OK, I promise that was the hardest past. Now on to pretty pictures! I’ll use different colors to denote different keys used in the authentication process. Obviously, they’re not really colored, but it’s maybe easier to keep track if each key has an assigned color.

Key fob style authenticators

authenticator-scaledSo you have an authenticator. It has a button, a display, and a battery. It also has a pretty picture on the front.

blizzard-authenticator-backThe back looks less interesting, but has a very important piece of information: the serial number. (Mine has become partly unreadable over the years. This is bad.)

authenticator-keyApart from a microcontroller (the kind of computer that runs your washing machines, dishwashers, etc.), the key fob also contains a battery, a battery-buffered clock, and a key, that is, a piece of secret data that is used to calculate the numbers that appear when you push the button. This key is unique to this key fob: no other produced authenticator shares this key. This is the “secret sauce” that makes your authenticator work: if anybody ever was able to extract the key from the fob, they could create the same one-time passwords, and log into your account. Thankfully, those key fobs are very sturdy, and extraction is extremely complicated, expensive, and very much destructive to the device.

blizzard-masterkeyBlizzard holds a special master key. This master key was used to create all keys in all fobs (of a specific production run; there are good chances that Blizzard changes them from run to run). To create each fob key, the master key is combined with a number via a one-way function. And that number? That’s the S/N on the back of your authenticator. (It was pointed out to me in the comments that some key fob producers do not actually use a master key to create the fob keys, but instead create random fob keys and then provide Blizzard or other company customers with a lookup list that contains for each fob its key and the S/N. From a security point of view, this doesn’t make much of a difference, though such a list should have a very light theoretical security advantage.)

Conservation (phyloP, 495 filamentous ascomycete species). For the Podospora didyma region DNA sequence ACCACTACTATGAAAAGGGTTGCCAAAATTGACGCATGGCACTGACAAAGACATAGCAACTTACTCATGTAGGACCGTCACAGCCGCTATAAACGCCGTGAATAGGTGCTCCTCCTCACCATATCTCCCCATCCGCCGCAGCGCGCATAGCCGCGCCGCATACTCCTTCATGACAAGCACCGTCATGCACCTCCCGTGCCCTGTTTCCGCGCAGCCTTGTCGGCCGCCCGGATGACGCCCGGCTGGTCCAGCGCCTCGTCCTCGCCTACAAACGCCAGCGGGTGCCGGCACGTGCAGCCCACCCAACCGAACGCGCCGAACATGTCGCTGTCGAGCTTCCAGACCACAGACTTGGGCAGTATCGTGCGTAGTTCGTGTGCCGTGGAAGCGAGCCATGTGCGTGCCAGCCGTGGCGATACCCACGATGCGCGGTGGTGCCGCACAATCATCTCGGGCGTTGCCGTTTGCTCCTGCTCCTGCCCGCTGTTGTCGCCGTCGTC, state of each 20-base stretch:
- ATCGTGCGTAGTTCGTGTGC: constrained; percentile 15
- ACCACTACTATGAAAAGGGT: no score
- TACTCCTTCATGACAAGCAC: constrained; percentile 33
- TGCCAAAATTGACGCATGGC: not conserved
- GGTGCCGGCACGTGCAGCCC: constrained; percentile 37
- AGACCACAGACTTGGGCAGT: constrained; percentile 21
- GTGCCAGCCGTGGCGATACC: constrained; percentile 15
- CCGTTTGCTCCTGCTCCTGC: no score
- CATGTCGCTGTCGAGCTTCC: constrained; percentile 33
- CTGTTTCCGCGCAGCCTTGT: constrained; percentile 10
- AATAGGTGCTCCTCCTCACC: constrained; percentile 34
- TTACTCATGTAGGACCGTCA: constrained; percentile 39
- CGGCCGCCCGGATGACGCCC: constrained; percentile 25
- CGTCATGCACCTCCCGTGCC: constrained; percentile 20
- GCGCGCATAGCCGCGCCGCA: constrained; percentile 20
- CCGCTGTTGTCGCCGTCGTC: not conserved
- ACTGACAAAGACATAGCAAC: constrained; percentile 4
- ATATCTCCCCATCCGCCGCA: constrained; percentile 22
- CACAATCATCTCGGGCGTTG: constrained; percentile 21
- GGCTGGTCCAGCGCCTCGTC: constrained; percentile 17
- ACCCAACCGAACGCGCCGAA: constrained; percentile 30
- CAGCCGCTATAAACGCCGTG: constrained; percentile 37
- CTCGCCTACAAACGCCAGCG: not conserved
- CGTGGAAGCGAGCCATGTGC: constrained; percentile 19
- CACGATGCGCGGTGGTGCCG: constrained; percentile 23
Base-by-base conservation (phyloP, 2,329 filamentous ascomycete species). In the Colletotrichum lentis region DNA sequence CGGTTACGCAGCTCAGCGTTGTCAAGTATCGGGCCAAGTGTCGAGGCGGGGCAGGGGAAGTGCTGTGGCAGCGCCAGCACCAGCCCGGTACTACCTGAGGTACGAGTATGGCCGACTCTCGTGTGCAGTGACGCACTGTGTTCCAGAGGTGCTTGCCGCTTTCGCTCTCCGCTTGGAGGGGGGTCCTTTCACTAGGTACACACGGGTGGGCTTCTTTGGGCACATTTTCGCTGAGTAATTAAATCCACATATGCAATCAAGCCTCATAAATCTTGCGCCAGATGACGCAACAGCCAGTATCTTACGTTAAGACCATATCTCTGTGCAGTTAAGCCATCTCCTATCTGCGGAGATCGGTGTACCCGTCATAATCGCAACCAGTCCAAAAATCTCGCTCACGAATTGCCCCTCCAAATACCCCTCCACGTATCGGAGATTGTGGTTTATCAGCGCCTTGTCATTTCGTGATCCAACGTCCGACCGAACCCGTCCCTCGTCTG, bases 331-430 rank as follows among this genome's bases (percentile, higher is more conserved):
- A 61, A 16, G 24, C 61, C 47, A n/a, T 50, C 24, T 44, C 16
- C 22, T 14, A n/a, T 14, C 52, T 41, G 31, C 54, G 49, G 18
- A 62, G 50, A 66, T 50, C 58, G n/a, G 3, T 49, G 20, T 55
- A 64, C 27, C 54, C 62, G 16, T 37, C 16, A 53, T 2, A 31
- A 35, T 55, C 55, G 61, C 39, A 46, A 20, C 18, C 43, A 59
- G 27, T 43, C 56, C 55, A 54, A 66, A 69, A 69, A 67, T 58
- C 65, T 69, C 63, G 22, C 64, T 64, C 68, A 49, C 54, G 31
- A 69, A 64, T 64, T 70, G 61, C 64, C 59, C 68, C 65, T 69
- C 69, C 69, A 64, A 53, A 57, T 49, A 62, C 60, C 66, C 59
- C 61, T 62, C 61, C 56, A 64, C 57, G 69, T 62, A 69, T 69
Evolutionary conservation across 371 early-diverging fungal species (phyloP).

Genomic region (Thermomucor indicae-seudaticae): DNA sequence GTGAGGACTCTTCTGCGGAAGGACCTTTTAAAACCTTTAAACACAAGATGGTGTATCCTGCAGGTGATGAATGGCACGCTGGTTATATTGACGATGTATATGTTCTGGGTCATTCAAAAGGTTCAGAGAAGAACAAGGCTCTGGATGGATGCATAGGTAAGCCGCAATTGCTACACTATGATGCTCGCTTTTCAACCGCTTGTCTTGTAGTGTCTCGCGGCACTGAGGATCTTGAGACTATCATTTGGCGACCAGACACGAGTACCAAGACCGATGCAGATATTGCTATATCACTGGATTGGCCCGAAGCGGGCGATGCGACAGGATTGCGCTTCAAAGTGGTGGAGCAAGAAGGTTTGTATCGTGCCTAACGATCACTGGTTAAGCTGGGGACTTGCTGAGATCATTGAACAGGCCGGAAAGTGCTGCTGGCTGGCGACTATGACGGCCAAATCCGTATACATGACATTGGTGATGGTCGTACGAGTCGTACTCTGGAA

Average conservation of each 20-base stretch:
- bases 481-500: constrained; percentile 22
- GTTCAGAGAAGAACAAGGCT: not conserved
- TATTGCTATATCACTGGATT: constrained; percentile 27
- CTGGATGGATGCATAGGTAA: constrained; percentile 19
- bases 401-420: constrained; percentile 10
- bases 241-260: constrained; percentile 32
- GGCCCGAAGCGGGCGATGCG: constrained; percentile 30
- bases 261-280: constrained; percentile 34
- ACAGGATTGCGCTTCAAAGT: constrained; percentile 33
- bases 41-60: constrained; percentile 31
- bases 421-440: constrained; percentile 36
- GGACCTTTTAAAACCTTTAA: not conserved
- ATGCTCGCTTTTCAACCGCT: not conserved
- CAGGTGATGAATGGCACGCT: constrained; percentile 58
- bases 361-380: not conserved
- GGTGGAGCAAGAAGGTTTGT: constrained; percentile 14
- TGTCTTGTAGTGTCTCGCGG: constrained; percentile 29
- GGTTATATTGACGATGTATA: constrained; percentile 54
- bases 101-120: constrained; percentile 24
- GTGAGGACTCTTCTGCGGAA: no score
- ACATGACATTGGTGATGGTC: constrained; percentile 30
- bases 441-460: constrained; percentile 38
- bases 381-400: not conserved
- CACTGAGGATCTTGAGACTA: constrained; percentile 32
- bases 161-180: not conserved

To register your authenticator with Blizzard, you log in and enter the serial number on the back of your authenticator. Blizzard takes that serial number, combines it with the master key and computes your fob key. It then puts that key information with the rest of your account information. Now you both have a copy of that key. We’re almost done!